The southern invasion of the north could have ended the war in the South’s favor, had they won a decisive victory at Gettysburg. On the second day of that great battle that cost 50,000 casualties, the Union Army was sitting pretty on the high ground. General Robert E. Lee tried to flank the Union lines by a courageous attack on a hill called Little Round Top. Only moments before the Southerners charged up the hill, the Northerners realized there wasn’t anyone manning this critical position and rushed as many people as could be rounded up to defend the hill at all costs. The last men in line were under the command of Lt. Col. Joshua Chamberlain. If the Confederates got past them, there was no one behind them. The Union lines would be cut off from Washington. Under Chamberlain’s direction, the line held against charge after charge until finally, there was no ammunition left. Chamberlain ordered a counter charge down the hill with bayonets and this, after more than 10 Southern charges, is what finally settled the manner. This forced Lee’s hand the next day to gamble on what became Pickett’s Charge, a final, desperate charge of 12,000 people across a one mile open field into the waiting Union cannon and rifles. They never had a chance. That was the turning point of the war.

Fast forward to 1973. On the third day of fighting in the northern sector of the Golan Heights, while the regular Israeli forces were holding the lines until the reserves could arrive, the situation became desperate.  The Syrians had overrun the Israeli positions in the southern Golan and were now poised to do the same in the northern sector. If they succeeded, there would be nothing stopping them from continuing across the narrow state, some 50 miles to Haifa, effectively cutting Israel in two. What stood between the were the remnants of the 77th brigade of the 7th Division fighting on the Golan, commanded by Lt. Col. Avigdor Kahalani. Several hundred Syrian tanks were quickly moving across the valley. Some 40 Israeli tanks were all that stood in their way.  The Israeli tanks, some without ammunition, feared being exposed by advancing towards the rampart from where they would control the valley below. But Kahalani pushed, bullied, threatened, did whatever necessary to push them, ultimately saying he was going himself, that everyone who could should follow. And slowly they did. It was a race to the high ground (just like at Little Round Top) but once the Israeli tanks reached the rampart, they controlled everything below and one by one, as if in a shooting gallery, destroyed the Syrian tanks.  By battle’s end, some 70 had been destroyed, the Israeli position had held, the Syrian attack had faltered.  A couple of days later, with the arrival of the reserves, the Israeli army counterattacked into Syria and as we say, the rest (huge Israeli victory) is history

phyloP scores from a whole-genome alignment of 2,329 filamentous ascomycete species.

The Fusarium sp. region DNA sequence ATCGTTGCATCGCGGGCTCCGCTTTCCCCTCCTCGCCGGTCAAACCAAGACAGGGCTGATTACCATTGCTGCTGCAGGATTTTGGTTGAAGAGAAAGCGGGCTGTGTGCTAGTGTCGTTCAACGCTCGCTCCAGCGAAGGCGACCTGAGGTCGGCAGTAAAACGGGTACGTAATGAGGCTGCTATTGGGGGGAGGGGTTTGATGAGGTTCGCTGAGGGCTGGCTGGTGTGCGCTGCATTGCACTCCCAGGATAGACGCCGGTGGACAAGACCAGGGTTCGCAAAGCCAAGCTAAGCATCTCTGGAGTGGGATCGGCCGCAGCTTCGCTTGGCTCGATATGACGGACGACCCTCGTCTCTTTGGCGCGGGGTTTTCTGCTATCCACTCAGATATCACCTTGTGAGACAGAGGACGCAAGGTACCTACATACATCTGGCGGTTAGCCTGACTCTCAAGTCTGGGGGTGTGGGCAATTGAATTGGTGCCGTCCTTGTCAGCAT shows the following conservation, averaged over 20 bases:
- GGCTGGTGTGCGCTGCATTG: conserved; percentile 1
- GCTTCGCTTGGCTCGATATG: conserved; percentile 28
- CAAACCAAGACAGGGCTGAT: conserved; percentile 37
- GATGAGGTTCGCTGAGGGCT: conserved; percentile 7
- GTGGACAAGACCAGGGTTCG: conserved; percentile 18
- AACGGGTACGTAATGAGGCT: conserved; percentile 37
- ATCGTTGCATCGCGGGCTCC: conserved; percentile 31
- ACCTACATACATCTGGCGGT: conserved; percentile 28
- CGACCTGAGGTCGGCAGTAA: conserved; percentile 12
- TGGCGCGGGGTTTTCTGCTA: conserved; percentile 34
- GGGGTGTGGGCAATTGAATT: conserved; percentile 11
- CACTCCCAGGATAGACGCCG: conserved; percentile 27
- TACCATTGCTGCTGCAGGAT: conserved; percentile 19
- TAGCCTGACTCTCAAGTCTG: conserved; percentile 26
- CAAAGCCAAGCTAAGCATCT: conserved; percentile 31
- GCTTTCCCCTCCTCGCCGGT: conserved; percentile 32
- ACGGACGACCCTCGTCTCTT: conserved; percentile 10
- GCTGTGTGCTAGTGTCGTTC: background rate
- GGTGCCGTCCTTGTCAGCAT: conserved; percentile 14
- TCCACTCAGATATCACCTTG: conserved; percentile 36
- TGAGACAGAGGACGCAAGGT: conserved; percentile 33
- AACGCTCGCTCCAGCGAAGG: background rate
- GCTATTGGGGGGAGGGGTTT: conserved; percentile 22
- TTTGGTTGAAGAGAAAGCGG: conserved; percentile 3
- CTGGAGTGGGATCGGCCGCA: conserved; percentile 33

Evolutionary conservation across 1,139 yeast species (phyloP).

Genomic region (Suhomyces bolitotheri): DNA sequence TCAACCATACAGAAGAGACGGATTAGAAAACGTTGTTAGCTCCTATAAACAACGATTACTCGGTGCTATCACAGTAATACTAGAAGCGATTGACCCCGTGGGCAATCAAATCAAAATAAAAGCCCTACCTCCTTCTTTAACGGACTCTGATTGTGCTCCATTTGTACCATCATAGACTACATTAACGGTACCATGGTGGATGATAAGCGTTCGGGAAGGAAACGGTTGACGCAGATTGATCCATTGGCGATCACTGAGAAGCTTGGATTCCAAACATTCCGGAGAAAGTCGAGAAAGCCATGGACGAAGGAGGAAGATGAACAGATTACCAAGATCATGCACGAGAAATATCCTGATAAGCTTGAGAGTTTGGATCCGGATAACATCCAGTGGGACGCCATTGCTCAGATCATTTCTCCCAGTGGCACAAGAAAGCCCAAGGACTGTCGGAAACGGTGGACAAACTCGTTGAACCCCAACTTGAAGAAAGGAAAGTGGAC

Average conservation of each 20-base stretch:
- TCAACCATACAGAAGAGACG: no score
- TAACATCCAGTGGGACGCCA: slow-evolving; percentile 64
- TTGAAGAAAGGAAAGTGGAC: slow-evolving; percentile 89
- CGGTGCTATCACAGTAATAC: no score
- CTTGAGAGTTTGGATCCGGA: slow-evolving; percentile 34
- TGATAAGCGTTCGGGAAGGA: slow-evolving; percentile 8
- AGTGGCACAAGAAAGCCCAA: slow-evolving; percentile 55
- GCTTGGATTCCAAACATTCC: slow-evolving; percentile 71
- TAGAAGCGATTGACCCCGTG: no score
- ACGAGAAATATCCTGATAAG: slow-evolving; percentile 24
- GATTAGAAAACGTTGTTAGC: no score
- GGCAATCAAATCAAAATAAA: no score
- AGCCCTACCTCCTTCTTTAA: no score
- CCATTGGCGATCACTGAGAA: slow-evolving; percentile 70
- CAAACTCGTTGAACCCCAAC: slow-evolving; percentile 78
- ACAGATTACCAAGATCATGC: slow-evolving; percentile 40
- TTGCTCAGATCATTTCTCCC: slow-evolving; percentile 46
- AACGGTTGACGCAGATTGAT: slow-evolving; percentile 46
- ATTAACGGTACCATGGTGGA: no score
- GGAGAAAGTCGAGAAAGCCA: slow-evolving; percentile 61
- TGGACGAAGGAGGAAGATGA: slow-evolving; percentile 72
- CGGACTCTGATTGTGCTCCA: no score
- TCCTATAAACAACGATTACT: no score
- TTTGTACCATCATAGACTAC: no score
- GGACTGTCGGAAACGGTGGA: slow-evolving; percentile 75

The Author's Son (on right) and Nephew, both soldiers, at the Valley of Tears Memorial

The author’s son (on right) and nephew, both soldiers, at the Valley of Tears Memorial

Two different battles celebrating landmark occasions this year fought 110 years apart, yet so similar in nature. So similar in the heroism displayed. So similar in the potential consequence of failure and so similar in the consequence of the success. While I remain a buff of the Civil War, the heroic tales of our own wars is far closer to home, especially with a son in the army. And like the rest of Israel, I pay tribute to all those who fought and to those who fell, with a solemn salute.